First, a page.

It looks, and sounds, so easy when I hear others talking about/see others living their lives. Their clean and tidy houses, their well-behaved children who don’t climb on to the table and lunge across to the other side of the room for a piece of cardboard they’ve been cutting for centuries to make their dream train out of… Their lovely jobs and summer holidays and dream car and perfect husband/wife/cat/duck…
Social media platforms, casual chats outside school, at the pool, at the kids swim lessons, .. it all seems too good to be true. Am I the only one who’s life isn’t all pieced together like some Millennium Falcon Lego masterpiece? (I totally had that together once, until some kid walked in and stood right on top of it … Yep, my life!!) We have progressed into a culture where it’s too easy to self-compare – and half the time what you see isn’t even any form of reality, anyway! So why does it get to me (and so many others) so much?
Don’t get me wrong, I adore the people who fill my life. I am surrounded by the most beautiful friends and family, acquaintances, clients … but something always feels missing. I have come to the conclusion that my brain sometimes forgets to colour in colour. It seems to choose the black and white crayons, and runs with them.
Everyone else gets the coloured crayons, and I’m sitting over here like ‘ummmm, excuse me, how come I’m not as strong/fierce/confident/brave/clever/colourful as you, colourful-pants over there?!
My previous Post Natal Depression post has a great deal to do with this. The PND cloud that followed me around like a thunderstorm that wouldn’t buzz off took away my coloured crayons, and left me with the inner strength of a box of battered charcoal. Not. Cool.
But I can tell you this. Once I began letting colour and light back into my life, largely through painting, the thunderstorm began to float away. It lingers, a lot of the time, even now, but I am fully aware that unless I nurture and refill the box, my crayons will stay broken, still and colourless.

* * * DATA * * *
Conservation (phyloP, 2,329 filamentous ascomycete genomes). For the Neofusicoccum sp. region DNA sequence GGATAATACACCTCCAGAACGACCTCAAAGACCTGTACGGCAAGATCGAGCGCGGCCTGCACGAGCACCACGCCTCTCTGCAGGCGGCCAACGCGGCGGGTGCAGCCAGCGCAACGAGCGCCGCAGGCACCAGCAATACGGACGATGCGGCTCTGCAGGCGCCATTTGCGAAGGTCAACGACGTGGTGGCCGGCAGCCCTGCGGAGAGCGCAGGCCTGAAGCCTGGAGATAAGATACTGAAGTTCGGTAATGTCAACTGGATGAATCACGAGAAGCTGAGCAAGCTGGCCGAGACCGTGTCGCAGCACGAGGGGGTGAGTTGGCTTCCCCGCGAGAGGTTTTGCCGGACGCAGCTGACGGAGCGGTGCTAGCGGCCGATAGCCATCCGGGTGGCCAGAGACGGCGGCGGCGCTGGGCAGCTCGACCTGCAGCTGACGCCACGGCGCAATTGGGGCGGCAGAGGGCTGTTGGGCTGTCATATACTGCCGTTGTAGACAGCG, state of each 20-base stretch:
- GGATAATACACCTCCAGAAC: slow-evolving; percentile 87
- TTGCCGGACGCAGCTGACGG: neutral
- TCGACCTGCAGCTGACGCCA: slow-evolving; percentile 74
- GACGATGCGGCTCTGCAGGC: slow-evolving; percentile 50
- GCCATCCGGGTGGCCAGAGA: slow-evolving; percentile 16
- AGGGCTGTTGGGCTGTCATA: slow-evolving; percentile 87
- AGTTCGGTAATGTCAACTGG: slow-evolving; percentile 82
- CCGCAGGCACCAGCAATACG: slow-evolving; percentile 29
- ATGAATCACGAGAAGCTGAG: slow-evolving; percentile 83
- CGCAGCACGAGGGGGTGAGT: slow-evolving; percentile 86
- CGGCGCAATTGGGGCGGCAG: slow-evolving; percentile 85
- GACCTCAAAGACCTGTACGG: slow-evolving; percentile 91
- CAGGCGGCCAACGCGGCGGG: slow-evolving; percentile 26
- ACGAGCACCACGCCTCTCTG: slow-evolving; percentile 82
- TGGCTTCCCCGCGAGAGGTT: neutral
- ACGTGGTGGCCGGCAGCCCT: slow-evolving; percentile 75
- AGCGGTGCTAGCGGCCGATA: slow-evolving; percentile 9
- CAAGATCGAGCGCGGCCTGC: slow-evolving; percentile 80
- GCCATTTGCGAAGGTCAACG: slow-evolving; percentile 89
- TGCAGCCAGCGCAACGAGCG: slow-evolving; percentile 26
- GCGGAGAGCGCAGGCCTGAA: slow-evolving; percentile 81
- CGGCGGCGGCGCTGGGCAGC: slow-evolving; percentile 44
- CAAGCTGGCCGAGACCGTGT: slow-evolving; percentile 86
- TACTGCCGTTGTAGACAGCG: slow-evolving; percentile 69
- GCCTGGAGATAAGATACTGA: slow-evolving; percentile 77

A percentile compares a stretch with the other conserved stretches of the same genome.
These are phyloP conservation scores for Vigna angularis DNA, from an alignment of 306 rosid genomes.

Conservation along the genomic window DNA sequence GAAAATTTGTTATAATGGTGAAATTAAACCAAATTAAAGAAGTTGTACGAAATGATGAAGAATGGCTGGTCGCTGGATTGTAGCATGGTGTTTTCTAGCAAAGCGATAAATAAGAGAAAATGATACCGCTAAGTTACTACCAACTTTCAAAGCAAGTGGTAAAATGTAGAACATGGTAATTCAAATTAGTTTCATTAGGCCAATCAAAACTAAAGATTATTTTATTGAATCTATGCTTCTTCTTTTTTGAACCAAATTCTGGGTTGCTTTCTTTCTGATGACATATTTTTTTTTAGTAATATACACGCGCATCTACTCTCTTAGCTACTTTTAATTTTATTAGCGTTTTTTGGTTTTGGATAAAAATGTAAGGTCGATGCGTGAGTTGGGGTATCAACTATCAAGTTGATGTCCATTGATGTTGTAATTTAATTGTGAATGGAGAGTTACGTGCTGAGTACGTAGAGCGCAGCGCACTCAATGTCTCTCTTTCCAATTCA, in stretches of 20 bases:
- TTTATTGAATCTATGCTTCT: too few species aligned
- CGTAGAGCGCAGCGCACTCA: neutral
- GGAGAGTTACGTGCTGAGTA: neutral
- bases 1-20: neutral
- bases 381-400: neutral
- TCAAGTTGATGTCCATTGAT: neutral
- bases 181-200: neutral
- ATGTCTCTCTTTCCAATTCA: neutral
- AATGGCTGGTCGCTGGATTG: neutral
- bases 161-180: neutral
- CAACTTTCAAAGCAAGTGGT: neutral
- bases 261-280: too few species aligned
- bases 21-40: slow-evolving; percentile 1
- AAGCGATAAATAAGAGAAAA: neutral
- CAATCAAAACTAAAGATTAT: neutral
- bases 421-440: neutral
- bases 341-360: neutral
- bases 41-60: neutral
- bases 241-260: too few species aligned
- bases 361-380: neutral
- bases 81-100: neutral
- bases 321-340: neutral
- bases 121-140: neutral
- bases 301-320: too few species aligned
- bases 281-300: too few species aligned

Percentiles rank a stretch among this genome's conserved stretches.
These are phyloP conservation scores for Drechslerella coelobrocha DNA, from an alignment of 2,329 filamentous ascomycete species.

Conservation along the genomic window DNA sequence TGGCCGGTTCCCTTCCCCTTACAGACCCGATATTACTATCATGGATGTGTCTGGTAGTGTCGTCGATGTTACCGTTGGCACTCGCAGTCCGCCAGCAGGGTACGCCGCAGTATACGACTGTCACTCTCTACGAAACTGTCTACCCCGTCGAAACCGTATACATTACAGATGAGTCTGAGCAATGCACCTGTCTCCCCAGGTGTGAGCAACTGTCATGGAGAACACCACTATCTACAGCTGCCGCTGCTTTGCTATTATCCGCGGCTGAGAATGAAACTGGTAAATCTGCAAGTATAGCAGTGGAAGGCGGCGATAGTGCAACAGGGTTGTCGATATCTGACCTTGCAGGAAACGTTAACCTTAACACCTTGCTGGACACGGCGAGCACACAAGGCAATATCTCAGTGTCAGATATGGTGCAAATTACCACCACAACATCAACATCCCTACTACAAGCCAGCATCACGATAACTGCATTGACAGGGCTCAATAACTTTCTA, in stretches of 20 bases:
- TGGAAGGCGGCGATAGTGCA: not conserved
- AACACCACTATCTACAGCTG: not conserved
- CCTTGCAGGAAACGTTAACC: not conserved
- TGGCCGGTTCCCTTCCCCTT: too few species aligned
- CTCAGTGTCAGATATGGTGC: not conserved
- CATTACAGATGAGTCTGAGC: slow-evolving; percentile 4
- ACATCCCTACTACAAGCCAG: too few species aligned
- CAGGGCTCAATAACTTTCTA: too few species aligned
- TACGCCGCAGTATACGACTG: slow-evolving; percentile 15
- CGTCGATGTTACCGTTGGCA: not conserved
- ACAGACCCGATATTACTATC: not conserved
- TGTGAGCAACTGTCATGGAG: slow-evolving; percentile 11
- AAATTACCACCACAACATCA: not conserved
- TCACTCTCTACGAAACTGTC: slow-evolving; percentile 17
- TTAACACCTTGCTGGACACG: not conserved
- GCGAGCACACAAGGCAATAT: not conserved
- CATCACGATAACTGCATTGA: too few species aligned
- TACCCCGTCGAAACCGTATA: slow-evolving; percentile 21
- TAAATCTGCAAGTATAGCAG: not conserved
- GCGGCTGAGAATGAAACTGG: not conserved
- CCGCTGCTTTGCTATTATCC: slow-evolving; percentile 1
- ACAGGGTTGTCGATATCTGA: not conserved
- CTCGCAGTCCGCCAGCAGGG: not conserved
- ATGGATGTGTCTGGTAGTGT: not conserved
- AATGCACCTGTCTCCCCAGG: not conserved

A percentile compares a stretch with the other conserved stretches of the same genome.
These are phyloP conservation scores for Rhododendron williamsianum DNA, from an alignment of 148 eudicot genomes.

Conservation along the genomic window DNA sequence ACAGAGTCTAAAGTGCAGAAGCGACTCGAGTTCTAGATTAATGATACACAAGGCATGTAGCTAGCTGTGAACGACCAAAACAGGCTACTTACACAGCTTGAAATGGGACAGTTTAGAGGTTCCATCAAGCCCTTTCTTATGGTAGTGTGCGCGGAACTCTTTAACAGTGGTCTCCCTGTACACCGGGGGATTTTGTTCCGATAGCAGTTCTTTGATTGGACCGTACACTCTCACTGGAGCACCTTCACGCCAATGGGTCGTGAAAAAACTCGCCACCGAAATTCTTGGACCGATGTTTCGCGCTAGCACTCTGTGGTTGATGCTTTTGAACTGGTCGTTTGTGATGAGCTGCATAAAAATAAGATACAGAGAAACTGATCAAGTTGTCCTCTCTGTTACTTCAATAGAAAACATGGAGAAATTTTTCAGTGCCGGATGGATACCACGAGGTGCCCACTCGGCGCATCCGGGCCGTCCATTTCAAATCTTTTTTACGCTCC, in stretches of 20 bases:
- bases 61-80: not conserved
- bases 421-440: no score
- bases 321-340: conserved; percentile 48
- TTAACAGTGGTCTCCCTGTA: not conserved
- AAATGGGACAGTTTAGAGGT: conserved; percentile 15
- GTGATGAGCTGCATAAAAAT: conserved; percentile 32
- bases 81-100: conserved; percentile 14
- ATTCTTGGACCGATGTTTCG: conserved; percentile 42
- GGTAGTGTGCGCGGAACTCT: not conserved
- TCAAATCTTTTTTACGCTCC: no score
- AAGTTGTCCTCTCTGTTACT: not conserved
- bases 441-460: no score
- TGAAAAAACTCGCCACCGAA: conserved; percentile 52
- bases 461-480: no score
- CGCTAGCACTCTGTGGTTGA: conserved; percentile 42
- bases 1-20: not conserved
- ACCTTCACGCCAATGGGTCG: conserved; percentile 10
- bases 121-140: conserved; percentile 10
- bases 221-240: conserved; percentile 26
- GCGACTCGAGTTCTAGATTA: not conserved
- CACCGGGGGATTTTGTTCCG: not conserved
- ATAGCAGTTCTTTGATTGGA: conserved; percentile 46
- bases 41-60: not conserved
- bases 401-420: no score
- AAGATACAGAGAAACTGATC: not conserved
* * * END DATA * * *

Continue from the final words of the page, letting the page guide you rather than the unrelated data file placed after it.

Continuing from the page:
It’s so important to realise that everyone is busy fighting their own battles, in some way shape or form. Let’s not forget to check their box is full of coloured crayons, too.
It’s funny how many people think that because I paint Superheroes, I must be a Superhero fan. I didn’t start out that way at all. I found a connection with Wonder Woman for her strength and kindness – I was in awe of it, quite honestly. Her world seemed as though it was bursting with colour, adventure and selflessness. All the things I felt I was lacking. I felt like I had nothing left to give. She gave me so much strength, it’s hard to put into words!
I continue to paint Supers to not only nurture my own personal growth and self-care, but for others, too. To know that my paintings fill other peoples lives with colour and light, it makes me feel like this wasn’t – isn’t – all for nothing. Even my children remind me daily of how much they love my work. They run into the studio after school to see what progress I have made. This drives me forward each and every day, reminding me that they are rooting for me, so I should really be rooting for myself, too 🙂
Go and tell/text/email/sing to someone today how much you admire them, love them, respect them. Oh, and don’t forget to tell yourself whilst you’re at it!